Breaking Down the EV Myths in India: EVs and emissions

By Abhishek Ranjan – Energy and Electric Mobility Industry Expert in India
Reading time: 2 minutes
6 October 2020

This is the sixth of a series of articles busting the myths in the electric vehicle ecosystem. The articles are brought to you by the Climate Group in partnership with Climate Trends and ET Energy World

The slowdown of economic activity in India has given us a glimpse of blue skies and cleaner air in cities across the country. In our current phase of recovery and development, it is essential we find ways to lower emissions in the interest of public health. This becomes even more critical as India is home to six of the world’s most polluted cities. One major solution is to electrify our transport systems, as electric vehicles offer zero on-road emissions. However, it is necessary to address the myths that surround them.

Myth 1 – Transport is not a considerable contributor to emissions

The transport sector is the fastest-growing contributor to climate change, accounting for 23% of global energy-related greenhouse gas (GHG) emissions. An analysis of air quality in New Delhi shows that the transport sector accounts for 19%, 39%, and 81% share in annual PM10, PM2.5, and NOx (toxic gases causing respiratory ailments) emissions respectively.

Although the mix of these pollutants and their sources differ from region to region, transportation remains a significant contributor, in addition to other sources, such as household air pollution, burning of crop residue, waste burning, dust from construction activity, and industrial emissions

These pollutants not only have short-term health implications such as eye or throat irritation but also increase the long-term risk of chronic cardiovascular illnesses. Addressing transport-related pollution by adopting cleaner mobility solutions therefore becomes a significant lever for governments and institutions to tackle India’s public health crisis.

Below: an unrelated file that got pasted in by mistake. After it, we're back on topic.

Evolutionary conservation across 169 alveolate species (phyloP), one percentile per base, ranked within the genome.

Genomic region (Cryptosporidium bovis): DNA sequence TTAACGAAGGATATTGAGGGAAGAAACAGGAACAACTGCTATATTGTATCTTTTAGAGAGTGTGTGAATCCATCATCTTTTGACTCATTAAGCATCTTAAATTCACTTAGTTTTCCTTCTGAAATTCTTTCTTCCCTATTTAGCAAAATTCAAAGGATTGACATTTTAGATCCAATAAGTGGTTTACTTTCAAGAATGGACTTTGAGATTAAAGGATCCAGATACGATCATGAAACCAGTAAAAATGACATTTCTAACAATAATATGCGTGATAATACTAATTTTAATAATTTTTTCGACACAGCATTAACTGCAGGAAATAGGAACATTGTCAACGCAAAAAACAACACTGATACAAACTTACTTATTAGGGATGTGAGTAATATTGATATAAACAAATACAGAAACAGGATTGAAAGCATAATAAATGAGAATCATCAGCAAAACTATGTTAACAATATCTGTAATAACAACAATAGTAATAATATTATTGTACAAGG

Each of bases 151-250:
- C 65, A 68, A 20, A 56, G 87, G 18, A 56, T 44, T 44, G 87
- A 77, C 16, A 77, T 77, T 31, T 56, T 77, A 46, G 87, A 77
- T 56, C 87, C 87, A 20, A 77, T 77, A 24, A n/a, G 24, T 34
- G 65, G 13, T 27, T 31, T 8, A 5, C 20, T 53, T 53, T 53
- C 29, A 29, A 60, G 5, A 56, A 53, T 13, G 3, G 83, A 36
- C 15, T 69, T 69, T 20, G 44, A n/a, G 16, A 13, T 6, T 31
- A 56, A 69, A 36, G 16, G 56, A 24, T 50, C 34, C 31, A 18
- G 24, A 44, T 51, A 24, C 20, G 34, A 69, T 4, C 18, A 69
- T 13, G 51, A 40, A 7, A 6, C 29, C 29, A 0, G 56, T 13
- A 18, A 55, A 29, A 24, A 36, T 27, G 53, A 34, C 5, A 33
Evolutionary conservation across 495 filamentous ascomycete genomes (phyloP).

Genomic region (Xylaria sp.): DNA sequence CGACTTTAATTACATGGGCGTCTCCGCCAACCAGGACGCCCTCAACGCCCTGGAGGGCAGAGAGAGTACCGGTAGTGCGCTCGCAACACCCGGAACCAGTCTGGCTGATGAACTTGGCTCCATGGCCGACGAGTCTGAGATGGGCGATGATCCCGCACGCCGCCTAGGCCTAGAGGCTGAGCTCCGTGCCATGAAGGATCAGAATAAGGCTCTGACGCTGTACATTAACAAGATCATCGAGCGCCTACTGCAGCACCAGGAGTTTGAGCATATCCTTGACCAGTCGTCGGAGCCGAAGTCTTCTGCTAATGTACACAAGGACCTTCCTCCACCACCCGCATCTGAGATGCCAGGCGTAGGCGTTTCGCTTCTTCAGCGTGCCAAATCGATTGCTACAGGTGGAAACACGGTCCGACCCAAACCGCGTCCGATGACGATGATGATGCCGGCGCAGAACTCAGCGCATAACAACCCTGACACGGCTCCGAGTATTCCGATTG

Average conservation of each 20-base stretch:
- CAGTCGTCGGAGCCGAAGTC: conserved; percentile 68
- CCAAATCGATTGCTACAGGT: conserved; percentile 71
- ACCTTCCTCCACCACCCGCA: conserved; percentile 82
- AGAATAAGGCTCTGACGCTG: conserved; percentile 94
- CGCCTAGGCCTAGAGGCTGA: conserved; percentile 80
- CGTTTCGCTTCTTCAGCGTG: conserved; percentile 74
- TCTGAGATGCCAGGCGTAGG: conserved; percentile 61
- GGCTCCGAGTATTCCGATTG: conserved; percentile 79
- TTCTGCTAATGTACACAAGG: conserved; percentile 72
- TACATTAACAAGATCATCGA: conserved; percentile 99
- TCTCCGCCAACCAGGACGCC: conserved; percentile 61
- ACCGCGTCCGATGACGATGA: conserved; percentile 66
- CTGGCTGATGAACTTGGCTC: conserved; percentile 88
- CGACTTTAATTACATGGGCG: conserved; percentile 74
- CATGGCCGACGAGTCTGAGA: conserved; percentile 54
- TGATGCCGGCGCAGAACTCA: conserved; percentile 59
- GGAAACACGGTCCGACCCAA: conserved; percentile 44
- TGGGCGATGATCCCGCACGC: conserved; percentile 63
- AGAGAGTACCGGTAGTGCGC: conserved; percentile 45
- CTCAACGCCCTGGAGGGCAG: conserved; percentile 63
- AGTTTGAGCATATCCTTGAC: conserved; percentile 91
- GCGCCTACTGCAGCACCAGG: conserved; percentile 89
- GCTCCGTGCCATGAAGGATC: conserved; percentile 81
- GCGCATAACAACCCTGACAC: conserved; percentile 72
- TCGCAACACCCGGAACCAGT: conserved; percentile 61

Myth 2 – Emissions impact of an electric vehicle is more than an ICE vehicle

From an efficiency perspective, electric vehicles can convert about 59%–62% of the electrical energy from the grid to power at the wheels. Meanwhile, conventional petrol vehicles only convert about 17%–21% of the energy stored in petrol to power at the wheels. A recent study shows that even Compressed Natural Gas (CNG) vehicles are not entirely clean, as they produce sizeable particulate emissions, especially of ultrafine particles. They also emit ammonia, which is a toxic pollutant if inhaled.

Battery Electric Vehicles have zero tailpipe emissions – i.e. they never emit exhaust gases or particulate matter from the onboard source of power. Similarly, plug-in hybrid electric vehicles have much lower emissions because a part of their power comes from the energy stored in batteries.

Electric vehicles not only contribute to reducing air pollution, but they also have the potential to reduce emissions of climate change-causing Greenhouse Gases (GHG) like CO2. A recent study of life cycle emissions (lifetime emissions, including those from production and operation) of cars in the European Union estimates a drastic reduction in lifecycle emissions of CO2 from the average EU electric car (in large part due to zero on-road emissions) compared to petrol and diesel vehicles.